Dr Arwen Podesta explains her PDT patient selection process and the factors she considers before treatment.
Arwen Podesta, MD: I'm very firm on needing to risk-stratify for what patient is going to do well with what treatment regimen. I want to use the different treatment tools in my toolbox for every patient. If someone has an addiction, a sleep disorder, and irritable bowel [syndrome], I want to use everything that I can to help them get well—not just to treat their addiction if that's what they're seeing me for. Most of the prescription digital therapeutics have an onboarding process that their pharmaceutical company essentially takes over. I have my assistant write the prescription on the portal, the rest of the system moves forward, and I monitor it through the clinician dashboard.
How do I talk to the patient about it? Most of my patients want something to treat their symptoms today so they don't relapse, can maintain better focus, can sleep, or don't have nightmares. We talk about getting underneath—treating the root symptoms and really changing behaviors that go with that. Some are resistant to therapy or “don’t have the time,” but these apps take no more than 1 hour a week if you're doing them at a basic level. We can navigate and negotiate that. I use a lot of motivational interviewing for those that might be resistant. I show them videos and have resources available in my office to share with my patients. Consistency tends to be the barrier for my patients. When I look at my clinician dashboard, if someone hasn't started or hasn't onboarded, I'll send them an email or text, but it doesn't mean they're going to.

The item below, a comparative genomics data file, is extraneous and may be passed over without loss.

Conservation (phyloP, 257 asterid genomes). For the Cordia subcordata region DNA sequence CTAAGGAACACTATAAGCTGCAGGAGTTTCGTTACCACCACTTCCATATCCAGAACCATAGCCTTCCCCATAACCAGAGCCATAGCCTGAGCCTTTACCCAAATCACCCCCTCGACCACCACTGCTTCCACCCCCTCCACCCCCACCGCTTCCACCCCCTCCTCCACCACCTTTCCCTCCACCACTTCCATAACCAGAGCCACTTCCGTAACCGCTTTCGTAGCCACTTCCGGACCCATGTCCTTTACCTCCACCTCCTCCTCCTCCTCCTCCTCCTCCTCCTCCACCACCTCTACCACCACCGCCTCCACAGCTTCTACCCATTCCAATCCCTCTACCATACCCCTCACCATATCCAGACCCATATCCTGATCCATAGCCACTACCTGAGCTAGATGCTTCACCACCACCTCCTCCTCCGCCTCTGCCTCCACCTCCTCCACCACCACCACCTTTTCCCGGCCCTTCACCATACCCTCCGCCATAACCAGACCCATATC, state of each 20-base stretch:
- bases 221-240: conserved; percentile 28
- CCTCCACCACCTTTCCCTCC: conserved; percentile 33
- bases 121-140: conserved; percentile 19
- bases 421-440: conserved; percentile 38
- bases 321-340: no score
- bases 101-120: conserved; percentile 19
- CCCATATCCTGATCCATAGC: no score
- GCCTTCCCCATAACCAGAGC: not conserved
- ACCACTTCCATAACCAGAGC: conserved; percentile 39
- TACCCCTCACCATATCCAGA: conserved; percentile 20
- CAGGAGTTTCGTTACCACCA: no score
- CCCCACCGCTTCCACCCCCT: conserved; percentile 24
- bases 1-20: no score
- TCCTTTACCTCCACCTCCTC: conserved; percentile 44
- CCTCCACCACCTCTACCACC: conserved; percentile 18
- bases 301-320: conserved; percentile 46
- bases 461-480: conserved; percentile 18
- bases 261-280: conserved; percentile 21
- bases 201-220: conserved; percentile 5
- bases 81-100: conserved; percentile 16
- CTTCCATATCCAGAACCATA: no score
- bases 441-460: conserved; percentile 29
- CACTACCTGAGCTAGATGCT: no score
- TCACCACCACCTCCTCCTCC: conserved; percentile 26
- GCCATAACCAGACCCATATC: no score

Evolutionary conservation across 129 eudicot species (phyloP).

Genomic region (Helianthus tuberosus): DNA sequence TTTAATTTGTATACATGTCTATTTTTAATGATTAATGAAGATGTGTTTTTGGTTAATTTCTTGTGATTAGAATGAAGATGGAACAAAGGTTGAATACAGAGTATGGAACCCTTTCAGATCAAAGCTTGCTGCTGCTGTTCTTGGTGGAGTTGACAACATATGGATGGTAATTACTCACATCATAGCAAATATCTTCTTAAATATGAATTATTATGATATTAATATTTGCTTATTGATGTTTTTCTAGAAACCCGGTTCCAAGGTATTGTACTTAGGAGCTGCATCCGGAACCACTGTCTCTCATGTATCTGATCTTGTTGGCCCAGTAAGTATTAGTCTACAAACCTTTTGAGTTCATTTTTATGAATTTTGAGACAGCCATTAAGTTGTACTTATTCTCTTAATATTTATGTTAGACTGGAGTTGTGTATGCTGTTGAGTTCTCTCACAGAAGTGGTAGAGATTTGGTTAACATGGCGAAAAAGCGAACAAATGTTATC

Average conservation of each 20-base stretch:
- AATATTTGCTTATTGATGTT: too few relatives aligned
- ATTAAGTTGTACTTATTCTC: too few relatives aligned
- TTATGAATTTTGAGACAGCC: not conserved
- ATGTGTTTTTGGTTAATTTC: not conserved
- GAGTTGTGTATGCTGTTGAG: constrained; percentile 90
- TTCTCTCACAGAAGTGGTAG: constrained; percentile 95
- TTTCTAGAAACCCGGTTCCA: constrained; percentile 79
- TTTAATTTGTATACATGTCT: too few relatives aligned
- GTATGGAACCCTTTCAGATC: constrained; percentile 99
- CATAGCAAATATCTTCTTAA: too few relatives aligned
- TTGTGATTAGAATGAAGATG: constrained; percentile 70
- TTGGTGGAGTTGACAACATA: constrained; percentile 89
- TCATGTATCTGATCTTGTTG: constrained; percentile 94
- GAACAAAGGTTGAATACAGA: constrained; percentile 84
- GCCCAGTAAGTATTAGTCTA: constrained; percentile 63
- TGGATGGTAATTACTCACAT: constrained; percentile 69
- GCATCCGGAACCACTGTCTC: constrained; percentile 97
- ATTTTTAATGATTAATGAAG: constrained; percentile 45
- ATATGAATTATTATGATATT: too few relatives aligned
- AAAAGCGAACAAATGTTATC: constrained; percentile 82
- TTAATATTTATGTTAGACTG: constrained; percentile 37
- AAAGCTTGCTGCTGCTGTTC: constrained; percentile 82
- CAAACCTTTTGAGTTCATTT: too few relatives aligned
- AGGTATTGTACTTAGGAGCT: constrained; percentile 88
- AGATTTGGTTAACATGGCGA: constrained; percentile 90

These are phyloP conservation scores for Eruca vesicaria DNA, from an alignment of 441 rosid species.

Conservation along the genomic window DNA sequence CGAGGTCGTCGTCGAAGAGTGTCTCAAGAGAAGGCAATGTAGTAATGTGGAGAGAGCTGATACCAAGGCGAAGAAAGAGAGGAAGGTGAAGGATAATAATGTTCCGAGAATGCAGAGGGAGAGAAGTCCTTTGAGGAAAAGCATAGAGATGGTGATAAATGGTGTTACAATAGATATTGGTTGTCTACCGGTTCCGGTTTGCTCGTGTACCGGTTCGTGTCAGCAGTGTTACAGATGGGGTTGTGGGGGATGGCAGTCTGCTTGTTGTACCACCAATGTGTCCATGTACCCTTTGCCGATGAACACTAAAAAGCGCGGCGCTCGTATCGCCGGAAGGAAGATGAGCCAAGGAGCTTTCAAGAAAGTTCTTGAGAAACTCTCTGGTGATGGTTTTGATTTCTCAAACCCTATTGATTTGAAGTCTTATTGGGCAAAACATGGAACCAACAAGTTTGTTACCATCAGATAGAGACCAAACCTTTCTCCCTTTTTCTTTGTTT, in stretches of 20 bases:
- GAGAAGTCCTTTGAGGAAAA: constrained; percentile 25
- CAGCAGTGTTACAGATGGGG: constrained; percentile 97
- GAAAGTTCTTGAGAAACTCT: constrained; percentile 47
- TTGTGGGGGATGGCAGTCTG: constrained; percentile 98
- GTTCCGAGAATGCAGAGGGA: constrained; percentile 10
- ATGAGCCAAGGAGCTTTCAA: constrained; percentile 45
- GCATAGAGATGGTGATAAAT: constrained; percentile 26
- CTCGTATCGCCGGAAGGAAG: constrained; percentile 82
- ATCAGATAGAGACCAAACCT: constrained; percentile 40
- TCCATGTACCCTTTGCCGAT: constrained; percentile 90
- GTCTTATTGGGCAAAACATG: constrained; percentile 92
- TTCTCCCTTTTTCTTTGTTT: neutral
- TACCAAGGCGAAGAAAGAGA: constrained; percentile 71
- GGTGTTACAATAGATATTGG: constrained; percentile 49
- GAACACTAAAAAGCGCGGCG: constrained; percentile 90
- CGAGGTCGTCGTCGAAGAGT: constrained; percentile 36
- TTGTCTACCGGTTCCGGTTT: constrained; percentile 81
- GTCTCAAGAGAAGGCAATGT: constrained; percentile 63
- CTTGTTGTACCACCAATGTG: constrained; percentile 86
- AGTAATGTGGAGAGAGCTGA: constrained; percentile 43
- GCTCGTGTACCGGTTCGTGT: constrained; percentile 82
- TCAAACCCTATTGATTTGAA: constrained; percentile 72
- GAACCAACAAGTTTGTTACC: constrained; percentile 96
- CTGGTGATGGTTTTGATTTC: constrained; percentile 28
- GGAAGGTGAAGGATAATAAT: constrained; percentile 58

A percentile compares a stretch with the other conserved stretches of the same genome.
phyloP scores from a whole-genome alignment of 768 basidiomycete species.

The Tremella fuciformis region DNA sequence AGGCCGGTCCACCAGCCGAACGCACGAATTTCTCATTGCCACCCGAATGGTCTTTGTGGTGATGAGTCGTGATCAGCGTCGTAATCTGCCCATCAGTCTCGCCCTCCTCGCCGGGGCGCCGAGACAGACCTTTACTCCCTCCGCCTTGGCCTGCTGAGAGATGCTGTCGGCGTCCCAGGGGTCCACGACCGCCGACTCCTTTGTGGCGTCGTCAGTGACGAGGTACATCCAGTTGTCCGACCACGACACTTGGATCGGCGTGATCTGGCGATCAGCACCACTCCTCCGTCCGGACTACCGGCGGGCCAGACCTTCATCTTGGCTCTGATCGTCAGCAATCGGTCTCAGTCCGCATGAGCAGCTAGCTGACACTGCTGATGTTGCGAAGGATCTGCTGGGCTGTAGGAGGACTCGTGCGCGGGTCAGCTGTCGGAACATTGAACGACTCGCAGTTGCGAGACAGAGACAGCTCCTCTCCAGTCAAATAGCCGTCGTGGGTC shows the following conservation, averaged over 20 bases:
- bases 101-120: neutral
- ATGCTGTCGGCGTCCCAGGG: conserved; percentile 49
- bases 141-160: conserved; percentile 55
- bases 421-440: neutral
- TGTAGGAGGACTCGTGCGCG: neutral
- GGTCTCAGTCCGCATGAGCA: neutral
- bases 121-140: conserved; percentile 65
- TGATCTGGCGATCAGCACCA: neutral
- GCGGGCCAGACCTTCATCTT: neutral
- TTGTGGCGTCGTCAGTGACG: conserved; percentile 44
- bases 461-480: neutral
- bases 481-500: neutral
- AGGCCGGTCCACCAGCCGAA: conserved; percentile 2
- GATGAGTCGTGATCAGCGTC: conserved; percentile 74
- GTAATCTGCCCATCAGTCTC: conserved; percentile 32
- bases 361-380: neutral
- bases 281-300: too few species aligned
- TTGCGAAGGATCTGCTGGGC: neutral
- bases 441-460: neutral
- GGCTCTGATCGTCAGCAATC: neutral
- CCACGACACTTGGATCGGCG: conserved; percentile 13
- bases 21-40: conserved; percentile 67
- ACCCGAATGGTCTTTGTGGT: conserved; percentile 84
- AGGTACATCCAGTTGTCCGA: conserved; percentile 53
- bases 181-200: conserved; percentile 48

How can I choose [adhering] patients? That's a work in progress, but with any addiction treatment, it works if you work it. They work if you use them. There don't seem to be any reported adverse events with any of these vs the many medications that do have risk of adverse events. [This is a place to start for patients that do not want adverse events.]
This transcript has been edited for clarity.